1979: short story collection is an anthology of thirteen coming of age stories set in America.
The protagonist's in each story are experiencing the confusion, angst and exhilaration of adolescence. Each story is a novel in miniature, full of characters that could easily be expanded and developed and written in such a vivid way that I'm sure readers will find themselves being transported back into their own childhoods when they had, or witnessed similar encounters.
The writing is picturesque and despite never having been to America, I felt as if I was there alongside them. Stone Quarry is a particularly good example of this. Seth, Pauly, Dewey and Toad have a sheet of corrugated tin roofing and decide to take it to the top of Chester Hill and use it as a sled. The journey down is a scree field of broken shale so it's not going to be a smooth ride but the boys bravado is greater than their common sense. The description of their perilous downhill journey is full of adrenaline and gives them a great story to tell afterwards.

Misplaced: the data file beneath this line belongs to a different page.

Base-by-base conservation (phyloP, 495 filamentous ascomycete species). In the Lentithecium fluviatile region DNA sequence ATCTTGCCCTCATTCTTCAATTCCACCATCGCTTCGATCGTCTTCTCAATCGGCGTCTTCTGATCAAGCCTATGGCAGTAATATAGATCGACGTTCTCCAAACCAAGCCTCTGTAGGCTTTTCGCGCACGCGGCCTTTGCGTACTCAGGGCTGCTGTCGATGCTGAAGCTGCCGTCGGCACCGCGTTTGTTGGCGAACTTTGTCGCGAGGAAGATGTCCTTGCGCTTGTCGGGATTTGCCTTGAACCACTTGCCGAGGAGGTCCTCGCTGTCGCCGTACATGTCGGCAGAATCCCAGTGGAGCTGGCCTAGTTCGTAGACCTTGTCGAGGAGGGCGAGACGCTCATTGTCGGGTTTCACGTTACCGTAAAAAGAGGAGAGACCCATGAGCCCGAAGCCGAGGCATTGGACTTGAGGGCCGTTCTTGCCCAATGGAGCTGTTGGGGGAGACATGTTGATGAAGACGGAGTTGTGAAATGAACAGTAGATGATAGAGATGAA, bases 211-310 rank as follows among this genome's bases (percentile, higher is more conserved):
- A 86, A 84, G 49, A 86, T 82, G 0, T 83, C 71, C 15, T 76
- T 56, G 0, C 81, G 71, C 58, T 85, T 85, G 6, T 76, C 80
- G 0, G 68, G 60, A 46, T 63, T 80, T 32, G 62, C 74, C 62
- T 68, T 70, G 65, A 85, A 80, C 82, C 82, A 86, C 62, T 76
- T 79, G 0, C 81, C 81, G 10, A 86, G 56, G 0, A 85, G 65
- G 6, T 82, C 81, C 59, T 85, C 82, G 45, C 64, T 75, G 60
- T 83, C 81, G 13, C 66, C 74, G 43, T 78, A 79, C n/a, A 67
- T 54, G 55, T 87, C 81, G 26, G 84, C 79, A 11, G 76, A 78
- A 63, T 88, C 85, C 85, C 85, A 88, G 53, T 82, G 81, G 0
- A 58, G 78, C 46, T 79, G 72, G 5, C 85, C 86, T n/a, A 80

Steve Anderson has a great ability to get into his young character's heads and capture both their language and observations in exactly the right way. I loved the story of Shelly, drifting around a pool on her lilo, minding her own business and trying to keep her ear dry to prevent another ear infection, when she hears a commotion behind her. Turning round to see what's going on a boy asks if he can use her raft as he "ain't got no legs". The boys request is met with mockery and disbelief that someone would fake a medical condition (when she has a "real" one) just to try and get her lilo because they were too lazy to swim around. So imagine how she feels when she comes face to face with the same boy later and finds out that he was telling the truth.
All in all I enjoyed reading these stories and they're great if you only have snippets of time to lose yourself in a story. I hope that there are more stories and maybe even a novel in the pipeline.
With kind thanks to Steve Anderson for the review copy.